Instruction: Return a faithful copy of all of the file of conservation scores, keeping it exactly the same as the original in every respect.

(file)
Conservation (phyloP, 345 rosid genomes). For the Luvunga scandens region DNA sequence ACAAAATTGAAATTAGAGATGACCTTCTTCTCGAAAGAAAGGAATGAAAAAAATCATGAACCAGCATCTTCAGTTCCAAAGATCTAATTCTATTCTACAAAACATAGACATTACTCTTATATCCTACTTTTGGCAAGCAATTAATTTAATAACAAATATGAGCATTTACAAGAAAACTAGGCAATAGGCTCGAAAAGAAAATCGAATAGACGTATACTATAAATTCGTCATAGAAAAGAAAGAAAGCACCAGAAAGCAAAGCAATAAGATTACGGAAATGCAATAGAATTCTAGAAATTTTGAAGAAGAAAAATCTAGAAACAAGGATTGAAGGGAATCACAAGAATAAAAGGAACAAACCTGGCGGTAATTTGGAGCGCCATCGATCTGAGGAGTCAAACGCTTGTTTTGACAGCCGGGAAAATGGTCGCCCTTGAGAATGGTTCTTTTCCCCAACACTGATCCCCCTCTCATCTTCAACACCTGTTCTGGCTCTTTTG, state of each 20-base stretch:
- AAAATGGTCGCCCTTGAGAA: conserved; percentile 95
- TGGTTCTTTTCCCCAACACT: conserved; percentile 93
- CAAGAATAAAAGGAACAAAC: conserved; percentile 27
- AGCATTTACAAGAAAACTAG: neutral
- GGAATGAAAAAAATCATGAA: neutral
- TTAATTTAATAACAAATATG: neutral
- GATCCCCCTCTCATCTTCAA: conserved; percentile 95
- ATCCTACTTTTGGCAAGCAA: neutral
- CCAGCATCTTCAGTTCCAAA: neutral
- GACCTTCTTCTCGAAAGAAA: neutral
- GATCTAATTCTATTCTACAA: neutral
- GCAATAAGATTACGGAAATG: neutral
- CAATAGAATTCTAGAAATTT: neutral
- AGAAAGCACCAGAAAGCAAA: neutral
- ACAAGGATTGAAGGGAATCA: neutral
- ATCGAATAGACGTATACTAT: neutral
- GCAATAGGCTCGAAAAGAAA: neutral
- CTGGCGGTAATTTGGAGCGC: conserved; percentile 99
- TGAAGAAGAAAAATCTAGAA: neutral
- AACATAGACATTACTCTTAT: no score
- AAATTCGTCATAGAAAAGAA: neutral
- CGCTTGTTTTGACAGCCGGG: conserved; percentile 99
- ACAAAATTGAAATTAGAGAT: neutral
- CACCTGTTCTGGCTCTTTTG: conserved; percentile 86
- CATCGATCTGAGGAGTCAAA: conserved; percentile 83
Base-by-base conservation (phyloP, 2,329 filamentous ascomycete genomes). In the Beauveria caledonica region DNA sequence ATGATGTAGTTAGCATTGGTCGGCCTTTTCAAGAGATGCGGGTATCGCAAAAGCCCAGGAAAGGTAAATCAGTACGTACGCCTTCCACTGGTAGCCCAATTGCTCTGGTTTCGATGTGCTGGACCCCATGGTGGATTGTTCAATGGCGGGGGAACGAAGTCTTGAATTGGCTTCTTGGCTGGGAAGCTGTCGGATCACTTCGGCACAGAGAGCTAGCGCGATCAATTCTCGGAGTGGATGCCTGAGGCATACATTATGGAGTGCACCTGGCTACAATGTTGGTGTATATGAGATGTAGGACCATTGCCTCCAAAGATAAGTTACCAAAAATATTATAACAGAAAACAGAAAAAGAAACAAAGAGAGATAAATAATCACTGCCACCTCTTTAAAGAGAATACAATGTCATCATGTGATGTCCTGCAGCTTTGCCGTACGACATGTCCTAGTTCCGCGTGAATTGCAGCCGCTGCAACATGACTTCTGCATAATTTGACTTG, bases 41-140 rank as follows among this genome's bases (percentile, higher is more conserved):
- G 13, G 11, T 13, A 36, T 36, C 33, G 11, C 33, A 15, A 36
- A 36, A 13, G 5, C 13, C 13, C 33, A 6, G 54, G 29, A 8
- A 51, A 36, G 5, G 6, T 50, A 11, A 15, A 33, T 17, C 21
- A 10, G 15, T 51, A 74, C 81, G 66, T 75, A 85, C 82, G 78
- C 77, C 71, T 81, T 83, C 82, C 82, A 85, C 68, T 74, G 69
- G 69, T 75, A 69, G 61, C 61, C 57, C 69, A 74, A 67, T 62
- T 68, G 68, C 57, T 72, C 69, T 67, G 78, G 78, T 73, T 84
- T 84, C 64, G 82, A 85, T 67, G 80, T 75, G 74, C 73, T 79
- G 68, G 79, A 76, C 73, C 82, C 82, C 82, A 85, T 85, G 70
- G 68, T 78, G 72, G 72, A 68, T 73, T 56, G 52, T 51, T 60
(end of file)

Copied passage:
Conservation (phyloP, 345 rosid genomes). For the Luvunga scandens region DNA sequence ACAAAATTGAAATTAGAGATGACCTTCTTCTCGAAAGAAAGGAATGAAAAAAATCATGAACCAGCATCTTCAGTTCCAAAGATCTAATTCTATTCTACAAAACATAGACATTACTCTTATATCCTACTTTTGGCAAGCAATTAATTTAATAACAAATATGAGCATTTACAAGAAAACTAGGCAATAGGCTCGAAAAGAAAATCGAATAGACGTATACTATAAATTCGTCATAGAAAAGAAAGAAAGCACCAGAAAGCAAAGCAATAAGATTACGGAAATGCAATAGAATTCTAGAAATTTTGAAGAAGAAAAATCTAGAAACAAGGATTGAAGGGAATCACAAGAATAAAAGGAACAAACCTGGCGGTAATTTGGAGCGCCATCGATCTGAGGAGTCAAACGCTTGTTTTGACAGCCGGGAAAATGGTCGCCCTTGAGAATGGTTCTTTTCCCCAACACTGATCCCCCTCTCATCTTCAACACCTGTTCTGGCTCTTTTG, state of each 20-base stretch:
- AAAATGGTCGCCCTTGAGAA: conserved; percentile 95
- TGGTTCTTTTCCCCAACACT: conserved; percentile 93
- CAAGAATAAAAGGAACAAAC: conserved; percentile 27
- AGCATTTACAAGAAAACTAG: neutral
- GGAATGAAAAAAATCATGAA: neutral
- TTAATTTAATAACAAATATG: neutral
- GATCCCCCTCTCATCTTCAA: conserved; percentile 95
- ATCCTACTTTTGGCAAGCAA: neutral
- CCAGCATCTTCAGTTCCAAA: neutral
- GACCTTCTTCTCGAAAGAAA: neutral
- GATCTAATTCTATTCTACAA: neutral
- GCAATAAGATTACGGAAATG: neutral
- CAATAGAATTCTAGAAATTT: neutral
- AGAAAGCACCAGAAAGCAAA: neutral
- ACAAGGATTGAAGGGAATCA: neutral
- ATCGAATAGACGTATACTAT: neutral
- GCAATAGGCTCGAAAAGAAA: neutral
- CTGGCGGTAATTTGGAGCGC: conserved; percentile 99
- TGAAGAAGAAAAATCTAGAA: neutral
- AACATAGACATTACTCTTAT: no score
- AAATTCGTCATAGAAAAGAA: neutral
- CGCTTGTTTTGACAGCCGGG: conserved; percentile 99
- ACAAAATTGAAATTAGAGAT: neutral
- CACCTGTTCTGGCTCTTTTG: conserved; percentile 86
- CATCGATCTGAGGAGTCAAA: conserved; percentile 83
Base-by-base conservation (phyloP, 2,329 filamentous ascomycete genomes). In the Beauveria caledonica region DNA sequence ATGATGTAGTTAGCATTGGTCGGCCTTTTCAAGAGATGCGGGTATCGCAAAAGCCCAGGAAAGGTAAATCAGTACGTACGCCTTCCACTGGTAGCCCAATTGCTCTGGTTTCGATGTGCTGGACCCCATGGTGGATTGTTCAATGGCGGGGGAACGAAGTCTTGAATTGGCTTCTTGGCTGGGAAGCTGTCGGATCACTTCGGCACAGAGAGCTAGCGCGATCAATTCTCGGAGTGGATGCCTGAGGCATACATTATGGAGTGCACCTGGCTACAATGTTGGTGTATATGAGATGTAGGACCATTGCCTCCAAAGATAAGTTACCAAAAATATTATAACAGAAAACAGAAAAAGAAACAAAGAGAGATAAATAATCACTGCCACCTCTTTAAAGAGAATACAATGTCATCATGTGATGTCCTGCAGCTTTGCCGTACGACATGTCCTAGTTCCGCGTGAATTGCAGCCGCTGCAACATGACTTCTGCATAATTTGACTTG, bases 41-140 rank as follows among this genome's bases (percentile, higher is more conserved):
- G 13, G 11, T 13, A 36, T 36, C 33, G 11, C 33, A 15, A 36
- A 36, A 13, G 5, C 13, C 13, C 33, A 6, G 54, G 29, A 8
- A 51, A 36, G 5, G 6, T 50, A 11, A 15, A 33, T 17, C 21
- A 10, G 15, T 51, A 74, C 81, G 66, T 75, A 85, C 82, G 78
- C 77, C 71, T 81, T 83, C 82, C 82, A 85, C 68, T 74, G 69
- G 69, T 75, A 69, G 61, C 61, C 57, C 69, A 74, A 67, T 62
- T 68, G 68, C 57, T 72, C 69, T 67, G 78, G 78, T 73, T 84
- T 84, C 64, G 82, A 85, T 67, G 80, T 75, G 74, C 73, T 79
- G 68, G 79, A 76, C 73, C 82, C 82, C 82, A 85, T 85, G 70
- G 68, T 78, G 72, G 72, A 68, T 73, T 56, G 52, T 51, T 60